I’ve been grappling with how Donna Haraway’s utopian metaphor of the cyborg relates to our relationship with technology and contemporary politics, as well as how it fits in with digital education.
If we are to live as cyborgs as Haraway’s metaphor suggests, we cannot divorce our own nature and history from that of our future selves. This seems implausible, unachievable and very much like an allegorical fairy tale from bygone times. But much like those fairy tales about power and loss, we see the dominations of ‘race’, ‘gender’, ‘sexuality’ and ‘class’, by those in positions of power, evident throughout our technological world.
There are countless examples of oppression in relation to technology. There are examples of the disparities; of how wealthy (white) companies still exploit poor (black) countries and their people for their resources without supporting the connectivity needs of those countries. Since The Cyborg Manifesto was published we have seen the gender gap in careers in technology widen. The digital divide is persistent in developed countries with regards to location and income and ethnic background; while undeveloped countries struggle to find alternative ways to access information with the lack of infrastructure.
In relation to education, Watters in her article Ed-Tech in the Time of Trump gives examples of how universities can use data to carry out surveillance on students and staff. She demonstrates how this happens through the collection of data. Using data, universities, big companies, governments and powerful individuals are able to control what we see, where we go and how we access information. This is evident in the UK with the Government’s Counter-Terrorism Strategy and how universities are tasked with monitoring extremism with the Prevent Duty agenda. Students are being monitored more than ever before.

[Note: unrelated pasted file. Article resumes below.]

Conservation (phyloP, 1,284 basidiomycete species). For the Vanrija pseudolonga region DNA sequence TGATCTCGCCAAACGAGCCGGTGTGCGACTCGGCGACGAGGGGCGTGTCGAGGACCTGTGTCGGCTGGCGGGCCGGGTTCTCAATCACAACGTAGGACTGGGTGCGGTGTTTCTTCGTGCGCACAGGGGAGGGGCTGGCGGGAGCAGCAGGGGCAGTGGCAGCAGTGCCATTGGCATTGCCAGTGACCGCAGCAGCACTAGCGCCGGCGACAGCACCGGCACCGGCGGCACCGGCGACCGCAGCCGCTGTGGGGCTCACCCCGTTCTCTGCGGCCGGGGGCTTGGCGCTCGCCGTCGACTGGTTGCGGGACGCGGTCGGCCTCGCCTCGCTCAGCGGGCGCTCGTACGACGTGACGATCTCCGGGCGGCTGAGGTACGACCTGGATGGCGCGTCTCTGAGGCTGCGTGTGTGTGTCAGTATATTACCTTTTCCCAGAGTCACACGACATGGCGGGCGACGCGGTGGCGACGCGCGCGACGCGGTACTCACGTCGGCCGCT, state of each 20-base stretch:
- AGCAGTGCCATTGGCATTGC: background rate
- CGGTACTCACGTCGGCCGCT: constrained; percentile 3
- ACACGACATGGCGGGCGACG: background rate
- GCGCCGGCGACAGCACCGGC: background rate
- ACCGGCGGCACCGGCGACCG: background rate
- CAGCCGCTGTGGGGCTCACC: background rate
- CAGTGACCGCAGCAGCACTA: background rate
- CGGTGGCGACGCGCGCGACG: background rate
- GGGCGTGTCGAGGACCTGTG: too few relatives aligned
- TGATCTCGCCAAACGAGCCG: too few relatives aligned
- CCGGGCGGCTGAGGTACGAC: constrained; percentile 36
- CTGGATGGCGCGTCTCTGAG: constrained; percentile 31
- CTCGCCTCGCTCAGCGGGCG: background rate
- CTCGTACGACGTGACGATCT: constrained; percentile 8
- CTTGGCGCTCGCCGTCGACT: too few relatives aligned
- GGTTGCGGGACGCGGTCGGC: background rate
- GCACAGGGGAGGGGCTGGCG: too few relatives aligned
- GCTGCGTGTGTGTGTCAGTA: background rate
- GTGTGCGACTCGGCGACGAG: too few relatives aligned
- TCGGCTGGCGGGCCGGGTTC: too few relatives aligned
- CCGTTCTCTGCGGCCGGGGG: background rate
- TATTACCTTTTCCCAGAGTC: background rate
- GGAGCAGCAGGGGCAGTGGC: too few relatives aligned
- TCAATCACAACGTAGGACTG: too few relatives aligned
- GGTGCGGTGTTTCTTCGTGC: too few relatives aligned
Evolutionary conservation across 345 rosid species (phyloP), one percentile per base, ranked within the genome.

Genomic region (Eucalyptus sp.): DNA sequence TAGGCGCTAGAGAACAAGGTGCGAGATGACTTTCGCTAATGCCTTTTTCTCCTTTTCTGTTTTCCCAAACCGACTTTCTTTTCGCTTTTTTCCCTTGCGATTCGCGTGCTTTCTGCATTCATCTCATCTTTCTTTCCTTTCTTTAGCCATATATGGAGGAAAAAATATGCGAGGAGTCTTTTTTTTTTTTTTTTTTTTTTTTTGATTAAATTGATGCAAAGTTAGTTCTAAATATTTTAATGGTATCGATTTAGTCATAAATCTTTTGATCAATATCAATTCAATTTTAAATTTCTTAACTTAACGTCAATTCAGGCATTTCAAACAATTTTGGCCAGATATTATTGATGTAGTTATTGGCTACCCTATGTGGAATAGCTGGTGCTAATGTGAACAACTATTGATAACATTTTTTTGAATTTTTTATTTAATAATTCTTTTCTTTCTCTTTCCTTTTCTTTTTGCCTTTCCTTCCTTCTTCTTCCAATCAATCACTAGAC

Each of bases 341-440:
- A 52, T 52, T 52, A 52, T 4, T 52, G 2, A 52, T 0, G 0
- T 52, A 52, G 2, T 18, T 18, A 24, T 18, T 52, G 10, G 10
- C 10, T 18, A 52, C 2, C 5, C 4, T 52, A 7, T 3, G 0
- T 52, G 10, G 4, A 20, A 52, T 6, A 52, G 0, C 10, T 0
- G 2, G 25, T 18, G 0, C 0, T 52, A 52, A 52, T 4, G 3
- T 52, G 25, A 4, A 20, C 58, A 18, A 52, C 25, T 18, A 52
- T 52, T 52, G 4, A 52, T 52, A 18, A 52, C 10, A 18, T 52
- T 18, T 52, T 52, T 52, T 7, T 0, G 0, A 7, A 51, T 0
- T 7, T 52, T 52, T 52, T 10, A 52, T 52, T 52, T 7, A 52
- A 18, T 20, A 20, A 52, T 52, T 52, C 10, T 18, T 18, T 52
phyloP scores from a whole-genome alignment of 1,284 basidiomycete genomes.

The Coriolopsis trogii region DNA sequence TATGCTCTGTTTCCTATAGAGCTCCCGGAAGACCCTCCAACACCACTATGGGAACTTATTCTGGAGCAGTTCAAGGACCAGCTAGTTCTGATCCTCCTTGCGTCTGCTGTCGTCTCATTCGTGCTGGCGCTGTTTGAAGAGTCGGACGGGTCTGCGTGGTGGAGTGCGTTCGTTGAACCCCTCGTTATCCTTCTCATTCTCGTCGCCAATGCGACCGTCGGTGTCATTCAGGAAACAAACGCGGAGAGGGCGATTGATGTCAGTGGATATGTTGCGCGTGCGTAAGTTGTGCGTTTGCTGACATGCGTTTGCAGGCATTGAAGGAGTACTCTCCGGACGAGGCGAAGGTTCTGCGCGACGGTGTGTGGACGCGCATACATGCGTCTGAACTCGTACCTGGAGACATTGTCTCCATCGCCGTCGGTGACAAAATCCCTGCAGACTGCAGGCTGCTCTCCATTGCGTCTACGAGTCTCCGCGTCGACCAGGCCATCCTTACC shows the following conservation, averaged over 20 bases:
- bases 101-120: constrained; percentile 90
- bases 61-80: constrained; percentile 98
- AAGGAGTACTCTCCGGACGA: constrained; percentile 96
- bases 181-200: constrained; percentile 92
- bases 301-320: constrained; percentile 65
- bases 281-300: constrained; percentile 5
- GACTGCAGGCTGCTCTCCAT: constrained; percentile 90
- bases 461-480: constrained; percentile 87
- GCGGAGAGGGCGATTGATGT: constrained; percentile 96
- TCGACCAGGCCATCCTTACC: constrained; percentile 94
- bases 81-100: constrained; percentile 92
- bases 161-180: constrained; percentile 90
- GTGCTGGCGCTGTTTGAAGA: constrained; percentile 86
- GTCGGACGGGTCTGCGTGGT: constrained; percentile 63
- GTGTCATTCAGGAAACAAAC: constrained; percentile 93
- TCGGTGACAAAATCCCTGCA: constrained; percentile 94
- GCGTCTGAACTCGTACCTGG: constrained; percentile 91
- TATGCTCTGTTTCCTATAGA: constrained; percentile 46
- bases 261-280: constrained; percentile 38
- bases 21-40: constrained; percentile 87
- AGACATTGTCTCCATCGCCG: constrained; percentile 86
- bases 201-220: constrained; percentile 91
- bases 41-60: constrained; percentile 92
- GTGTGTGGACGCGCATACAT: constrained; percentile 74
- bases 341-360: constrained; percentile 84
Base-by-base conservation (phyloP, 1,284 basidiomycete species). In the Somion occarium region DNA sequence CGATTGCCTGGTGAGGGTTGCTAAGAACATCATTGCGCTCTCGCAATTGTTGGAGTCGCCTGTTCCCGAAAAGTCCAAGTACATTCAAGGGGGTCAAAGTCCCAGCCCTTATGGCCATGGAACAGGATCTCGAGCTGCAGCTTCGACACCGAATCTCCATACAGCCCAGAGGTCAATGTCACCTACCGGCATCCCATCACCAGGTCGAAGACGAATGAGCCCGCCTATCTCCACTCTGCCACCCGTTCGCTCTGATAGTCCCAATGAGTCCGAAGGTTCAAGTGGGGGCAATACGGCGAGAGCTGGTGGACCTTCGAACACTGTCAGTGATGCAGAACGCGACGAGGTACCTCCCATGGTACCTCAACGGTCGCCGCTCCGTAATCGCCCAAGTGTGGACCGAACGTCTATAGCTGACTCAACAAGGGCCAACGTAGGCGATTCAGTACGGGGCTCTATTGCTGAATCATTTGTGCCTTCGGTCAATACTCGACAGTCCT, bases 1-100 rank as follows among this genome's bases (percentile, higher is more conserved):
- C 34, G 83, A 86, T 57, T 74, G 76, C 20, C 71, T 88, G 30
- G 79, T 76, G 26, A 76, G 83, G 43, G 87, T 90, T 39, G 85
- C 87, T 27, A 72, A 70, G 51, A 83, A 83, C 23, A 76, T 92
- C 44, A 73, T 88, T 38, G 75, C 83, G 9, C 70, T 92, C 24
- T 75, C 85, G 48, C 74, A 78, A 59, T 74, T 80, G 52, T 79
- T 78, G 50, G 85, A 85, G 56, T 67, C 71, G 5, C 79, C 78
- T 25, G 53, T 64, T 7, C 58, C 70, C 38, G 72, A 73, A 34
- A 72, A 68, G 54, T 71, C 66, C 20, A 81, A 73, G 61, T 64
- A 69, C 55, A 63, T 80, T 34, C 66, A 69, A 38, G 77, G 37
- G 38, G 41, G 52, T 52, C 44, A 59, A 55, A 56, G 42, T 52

The ‘ubiquity’ and ‘invisibility’ of the cyborg that Haraway dreams of is simply not possible because the technology and the spaces that we inhabit when online, have been taught to recognise us. Technology has been taught to read us, tasked to find out what we like, see what we look like and with whom we engage. It knows what we buy, sell, watch, read, and search for. It knows where we worship and who we love. It knows us. Most importantly technology has been taught to remember this information, this information then shapes our experiences online.
The control universities, companies and governments have over our information perpetuates the injustices and exclusions that occur in the physical world. If individuals are not aware of the information that is being collected, and of how that information is being used, they could marginalised without knowing it.
Haraway, D (1991). “A cyborg manifesto” from Bell, David; Kennedy, Barbara M (eds), The cyber cultures reader pp.34-65, London Routledge
Watters, A (2017). Ed-Tech in a time of Trump. Retrieved: 6 February 2017 http://hackeducation.com/2017/02/02/ed-tech-and-trump